20. Medial amygdala lesions selectively block aversive Pavlovian-instrumental transfer in rats.

    Directory of Open Access Journals (Sweden)

    Joseph E. LeDoux

    2014-09-01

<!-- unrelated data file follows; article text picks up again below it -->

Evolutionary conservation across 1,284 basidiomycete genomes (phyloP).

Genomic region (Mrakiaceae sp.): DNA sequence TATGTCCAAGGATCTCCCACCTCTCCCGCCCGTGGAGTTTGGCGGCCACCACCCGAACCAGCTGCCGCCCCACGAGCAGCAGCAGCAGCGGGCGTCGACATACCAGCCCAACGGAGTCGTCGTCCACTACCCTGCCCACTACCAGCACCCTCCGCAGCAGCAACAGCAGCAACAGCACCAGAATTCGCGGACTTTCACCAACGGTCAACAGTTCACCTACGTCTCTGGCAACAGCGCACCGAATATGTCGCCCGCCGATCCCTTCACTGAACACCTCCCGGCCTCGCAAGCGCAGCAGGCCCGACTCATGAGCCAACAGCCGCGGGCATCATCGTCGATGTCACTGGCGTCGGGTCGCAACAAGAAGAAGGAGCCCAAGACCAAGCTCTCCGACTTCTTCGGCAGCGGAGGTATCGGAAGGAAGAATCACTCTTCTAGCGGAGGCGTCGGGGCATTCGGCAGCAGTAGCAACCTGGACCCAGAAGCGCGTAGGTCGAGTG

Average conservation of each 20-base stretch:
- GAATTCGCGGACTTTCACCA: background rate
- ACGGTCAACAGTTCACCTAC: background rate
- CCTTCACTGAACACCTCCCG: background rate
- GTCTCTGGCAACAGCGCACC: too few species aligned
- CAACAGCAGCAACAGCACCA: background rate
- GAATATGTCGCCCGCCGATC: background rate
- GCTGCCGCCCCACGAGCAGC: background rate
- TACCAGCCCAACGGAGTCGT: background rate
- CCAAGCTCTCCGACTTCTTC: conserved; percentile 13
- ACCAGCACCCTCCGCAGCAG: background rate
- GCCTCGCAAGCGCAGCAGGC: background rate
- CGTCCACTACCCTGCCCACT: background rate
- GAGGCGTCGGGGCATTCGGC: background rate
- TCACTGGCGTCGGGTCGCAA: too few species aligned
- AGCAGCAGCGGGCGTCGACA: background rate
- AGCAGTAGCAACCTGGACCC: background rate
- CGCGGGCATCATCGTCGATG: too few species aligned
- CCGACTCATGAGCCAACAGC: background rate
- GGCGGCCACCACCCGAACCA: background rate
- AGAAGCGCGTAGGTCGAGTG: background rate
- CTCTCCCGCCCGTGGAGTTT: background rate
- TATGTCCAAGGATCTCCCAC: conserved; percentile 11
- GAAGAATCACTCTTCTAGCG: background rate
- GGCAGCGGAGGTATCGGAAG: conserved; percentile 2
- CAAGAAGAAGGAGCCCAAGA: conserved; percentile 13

Full Text Available Pavlovian conditioned stimuli (CSs play an important role in the reinforcement and motivation of instrumental active avoidance (AA. Conditioned threats can also invigorate ongoing AA responding (aversive Pavlovian-instrumental transfer or PIT. The neural circuits mediating AA are poorly understood, although lesion studies suggest that lateral, basal and central amygdala nuclei, as well as infralimbic prefrontal cortex, make key, and sometimes opposing, contributions. We recently completed an extensive analysis of brain c-Fos expression in good vs. poor avoiders following an AA test (Martinez et al 2013, Learning and Memory. This analysis identified medial amygdala (MeA as a potentially important region for Pavlovian motivation of instrumental actions. MeA is known to mediate defensive responding to innate threats as well as social behaviors, but its role in mediating aversive Pavlovian-instrumental interactions is unknown. We evaluated the effect of MeA lesions on Pavlovian conditioning, Sidman two-way AA conditioning (shuttling and aversive PIT in rats. Mild footshocks served as the unconditioned stimulus in all conditioning phases. MeA lesions had no effect on AA but blocked the expression of aversive PIT and 22 kHz ultrasonic vocalizations in the AA context. Interestingly, MeA lesions failed to affect Pavlovian freezing to discrete threats but reduced freezing to contextual threats when assessed outside of the AA chamber. These findings differentiate MeA from lateral and central amygdala, as lesions of these nuclei disrupt Pavlovian freezing and aversive PIT, but have opposite effects on AA performance. Taken together, these results suggest that MeA plays a selective role in the motivation of instrumental avoidance by general or uncertain Pavlovian threats.